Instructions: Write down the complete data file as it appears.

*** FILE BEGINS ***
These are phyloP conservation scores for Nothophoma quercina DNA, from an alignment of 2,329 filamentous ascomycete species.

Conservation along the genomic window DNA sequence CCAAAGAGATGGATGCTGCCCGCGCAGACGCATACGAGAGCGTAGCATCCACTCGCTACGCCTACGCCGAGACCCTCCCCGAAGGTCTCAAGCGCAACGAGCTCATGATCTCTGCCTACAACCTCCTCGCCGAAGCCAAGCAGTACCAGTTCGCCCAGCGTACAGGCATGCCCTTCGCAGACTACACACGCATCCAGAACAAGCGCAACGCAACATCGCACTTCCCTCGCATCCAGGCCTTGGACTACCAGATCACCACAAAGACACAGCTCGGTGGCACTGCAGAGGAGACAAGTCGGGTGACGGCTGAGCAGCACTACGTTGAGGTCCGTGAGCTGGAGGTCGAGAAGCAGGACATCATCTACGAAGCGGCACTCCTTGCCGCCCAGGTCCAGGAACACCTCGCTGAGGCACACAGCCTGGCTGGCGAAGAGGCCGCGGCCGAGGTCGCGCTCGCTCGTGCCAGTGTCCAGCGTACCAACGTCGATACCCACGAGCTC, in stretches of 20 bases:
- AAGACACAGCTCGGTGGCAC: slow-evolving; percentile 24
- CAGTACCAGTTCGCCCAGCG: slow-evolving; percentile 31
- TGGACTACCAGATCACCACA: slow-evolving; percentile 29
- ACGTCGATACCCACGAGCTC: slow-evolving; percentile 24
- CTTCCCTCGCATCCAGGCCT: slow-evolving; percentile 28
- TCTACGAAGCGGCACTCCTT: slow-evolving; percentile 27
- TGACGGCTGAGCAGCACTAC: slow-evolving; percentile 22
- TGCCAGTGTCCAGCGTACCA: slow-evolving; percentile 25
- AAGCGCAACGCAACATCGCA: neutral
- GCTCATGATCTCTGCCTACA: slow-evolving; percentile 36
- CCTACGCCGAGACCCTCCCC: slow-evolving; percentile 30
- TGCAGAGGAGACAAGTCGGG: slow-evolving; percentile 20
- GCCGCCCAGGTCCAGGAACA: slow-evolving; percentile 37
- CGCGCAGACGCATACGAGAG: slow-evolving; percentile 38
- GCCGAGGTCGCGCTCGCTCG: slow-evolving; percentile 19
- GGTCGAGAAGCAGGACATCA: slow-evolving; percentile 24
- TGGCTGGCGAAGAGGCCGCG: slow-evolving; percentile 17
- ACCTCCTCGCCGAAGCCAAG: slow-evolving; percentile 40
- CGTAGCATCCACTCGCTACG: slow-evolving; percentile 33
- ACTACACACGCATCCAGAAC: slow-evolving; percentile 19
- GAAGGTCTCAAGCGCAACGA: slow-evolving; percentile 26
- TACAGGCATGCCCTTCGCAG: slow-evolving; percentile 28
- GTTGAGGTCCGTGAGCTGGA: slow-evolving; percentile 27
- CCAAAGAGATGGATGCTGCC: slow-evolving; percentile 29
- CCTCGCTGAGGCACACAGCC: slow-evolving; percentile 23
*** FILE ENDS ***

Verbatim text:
These are phyloP conservation scores for Nothophoma quercina DNA, from an alignment of 2,329 filamentous ascomycete species.

Conservation along the genomic window DNA sequence CCAAAGAGATGGATGCTGCCCGCGCAGACGCATACGAGAGCGTAGCATCCACTCGCTACGCCTACGCCGAGACCCTCCCCGAAGGTCTCAAGCGCAACGAGCTCATGATCTCTGCCTACAACCTCCTCGCCGAAGCCAAGCAGTACCAGTTCGCCCAGCGTACAGGCATGCCCTTCGCAGACTACACACGCATCCAGAACAAGCGCAACGCAACATCGCACTTCCCTCGCATCCAGGCCTTGGACTACCAGATCACCACAAAGACACAGCTCGGTGGCACTGCAGAGGAGACAAGTCGGGTGACGGCTGAGCAGCACTACGTTGAGGTCCGTGAGCTGGAGGTCGAGAAGCAGGACATCATCTACGAAGCGGCACTCCTTGCCGCCCAGGTCCAGGAACACCTCGCTGAGGCACACAGCCTGGCTGGCGAAGAGGCCGCGGCCGAGGTCGCGCTCGCTCGTGCCAGTGTCCAGCGTACCAACGTCGATACCCACGAGCTC, in stretches of 20 bases:
- AAGACACAGCTCGGTGGCAC: slow-evolving; percentile 24
- CAGTACCAGTTCGCCCAGCG: slow-evolving; percentile 31
- TGGACTACCAGATCACCACA: slow-evolving; percentile 29
- ACGTCGATACCCACGAGCTC: slow-evolving; percentile 24
- CTTCCCTCGCATCCAGGCCT: slow-evolving; percentile 28
- TCTACGAAGCGGCACTCCTT: slow-evolving; percentile 27
- TGACGGCTGAGCAGCACTAC: slow-evolving; percentile 22
- TGCCAGTGTCCAGCGTACCA: slow-evolving; percentile 25
- AAGCGCAACGCAACATCGCA: neutral
- GCTCATGATCTCTGCCTACA: slow-evolving; percentile 36
- CCTACGCCGAGACCCTCCCC: slow-evolving; percentile 30
- TGCAGAGGAGACAAGTCGGG: slow-evolving; percentile 20
- GCCGCCCAGGTCCAGGAACA: slow-evolving; percentile 37
- CGCGCAGACGCATACGAGAG: slow-evolving; percentile 38
- GCCGAGGTCGCGCTCGCTCG: slow-evolving; percentile 19
- GGTCGAGAAGCAGGACATCA: slow-evolving; percentile 24
- TGGCTGGCGAAGAGGCCGCG: slow-evolving; percentile 17
- ACCTCCTCGCCGAAGCCAAG: slow-evolving; percentile 40
- CGTAGCATCCACTCGCTACG: slow-evolving; percentile 33
- ACTACACACGCATCCAGAAC: slow-evolving; percentile 19
- GAAGGTCTCAAGCGCAACGA: slow-evolving; percentile 26
- TACAGGCATGCCCTTCGCAG: slow-evolving; percentile 28
- GTTGAGGTCCGTGAGCTGGA: slow-evolving; percentile 27
- CCAAAGAGATGGATGCTGCC: slow-evolving; percentile 29
- CCTCGCTGAGGCACACAGCC: slow-evolving; percentile 23